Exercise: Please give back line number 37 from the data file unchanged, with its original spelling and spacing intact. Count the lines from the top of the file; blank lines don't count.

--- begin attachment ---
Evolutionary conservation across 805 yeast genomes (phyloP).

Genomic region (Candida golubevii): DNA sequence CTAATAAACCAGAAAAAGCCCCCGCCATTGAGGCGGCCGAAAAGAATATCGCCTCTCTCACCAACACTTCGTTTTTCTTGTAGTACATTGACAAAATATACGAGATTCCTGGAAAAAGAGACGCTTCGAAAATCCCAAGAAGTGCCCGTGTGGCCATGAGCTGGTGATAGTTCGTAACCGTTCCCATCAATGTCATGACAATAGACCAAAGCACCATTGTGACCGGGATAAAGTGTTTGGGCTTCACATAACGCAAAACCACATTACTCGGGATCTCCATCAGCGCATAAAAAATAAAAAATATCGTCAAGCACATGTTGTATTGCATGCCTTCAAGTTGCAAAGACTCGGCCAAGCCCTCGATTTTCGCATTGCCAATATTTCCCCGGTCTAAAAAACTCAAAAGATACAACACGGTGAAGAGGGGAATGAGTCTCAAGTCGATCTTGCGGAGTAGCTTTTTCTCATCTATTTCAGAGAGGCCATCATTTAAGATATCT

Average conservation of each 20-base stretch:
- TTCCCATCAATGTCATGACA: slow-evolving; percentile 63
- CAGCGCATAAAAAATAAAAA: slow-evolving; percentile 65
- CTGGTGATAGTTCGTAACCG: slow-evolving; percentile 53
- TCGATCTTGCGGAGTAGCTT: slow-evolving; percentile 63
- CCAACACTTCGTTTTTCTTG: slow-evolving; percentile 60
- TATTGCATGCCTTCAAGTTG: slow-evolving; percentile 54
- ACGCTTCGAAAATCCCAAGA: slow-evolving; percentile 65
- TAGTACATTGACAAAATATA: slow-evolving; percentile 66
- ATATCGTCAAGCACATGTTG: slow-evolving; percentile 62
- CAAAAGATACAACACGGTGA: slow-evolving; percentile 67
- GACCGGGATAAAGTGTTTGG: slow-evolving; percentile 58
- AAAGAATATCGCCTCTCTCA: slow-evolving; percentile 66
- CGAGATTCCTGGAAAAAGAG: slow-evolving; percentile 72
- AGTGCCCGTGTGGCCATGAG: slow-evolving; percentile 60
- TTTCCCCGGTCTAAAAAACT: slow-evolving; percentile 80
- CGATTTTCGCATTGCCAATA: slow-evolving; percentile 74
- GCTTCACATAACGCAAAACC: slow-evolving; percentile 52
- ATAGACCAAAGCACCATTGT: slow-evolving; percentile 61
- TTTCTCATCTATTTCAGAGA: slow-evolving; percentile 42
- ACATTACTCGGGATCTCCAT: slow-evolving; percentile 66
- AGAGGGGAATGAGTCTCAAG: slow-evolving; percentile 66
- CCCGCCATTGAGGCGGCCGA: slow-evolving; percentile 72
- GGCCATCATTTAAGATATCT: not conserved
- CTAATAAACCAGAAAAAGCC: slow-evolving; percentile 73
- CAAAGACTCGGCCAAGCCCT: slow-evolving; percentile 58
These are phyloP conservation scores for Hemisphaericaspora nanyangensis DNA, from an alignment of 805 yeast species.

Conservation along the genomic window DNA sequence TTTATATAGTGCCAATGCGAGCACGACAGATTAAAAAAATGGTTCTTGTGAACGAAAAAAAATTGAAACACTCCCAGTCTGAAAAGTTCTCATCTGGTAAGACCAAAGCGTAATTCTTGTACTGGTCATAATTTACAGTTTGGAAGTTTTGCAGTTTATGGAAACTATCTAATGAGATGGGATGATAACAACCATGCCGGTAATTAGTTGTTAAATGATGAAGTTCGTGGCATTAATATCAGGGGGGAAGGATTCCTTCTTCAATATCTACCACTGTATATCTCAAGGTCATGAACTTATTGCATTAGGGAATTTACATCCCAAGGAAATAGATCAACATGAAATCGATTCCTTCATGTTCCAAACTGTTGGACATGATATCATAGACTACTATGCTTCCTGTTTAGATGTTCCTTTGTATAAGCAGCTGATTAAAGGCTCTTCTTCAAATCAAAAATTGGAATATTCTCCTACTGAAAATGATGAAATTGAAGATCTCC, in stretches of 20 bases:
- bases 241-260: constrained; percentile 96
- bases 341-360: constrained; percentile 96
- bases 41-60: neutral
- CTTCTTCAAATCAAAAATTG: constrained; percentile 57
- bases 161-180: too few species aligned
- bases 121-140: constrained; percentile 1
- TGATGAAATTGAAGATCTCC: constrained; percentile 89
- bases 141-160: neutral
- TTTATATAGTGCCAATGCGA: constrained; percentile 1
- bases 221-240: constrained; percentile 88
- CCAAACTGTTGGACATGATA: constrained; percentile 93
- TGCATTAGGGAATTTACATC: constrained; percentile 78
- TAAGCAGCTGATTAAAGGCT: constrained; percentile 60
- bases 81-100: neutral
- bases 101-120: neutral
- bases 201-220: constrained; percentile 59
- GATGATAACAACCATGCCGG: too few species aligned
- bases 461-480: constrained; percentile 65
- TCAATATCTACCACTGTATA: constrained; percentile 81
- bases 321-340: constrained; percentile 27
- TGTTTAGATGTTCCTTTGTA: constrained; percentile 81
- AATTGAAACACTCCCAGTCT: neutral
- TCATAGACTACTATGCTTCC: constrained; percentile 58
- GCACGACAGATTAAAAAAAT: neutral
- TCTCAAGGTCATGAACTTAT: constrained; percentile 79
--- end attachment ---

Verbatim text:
- TGATGAAATTGAAGATCTCC: constrained; percentile 89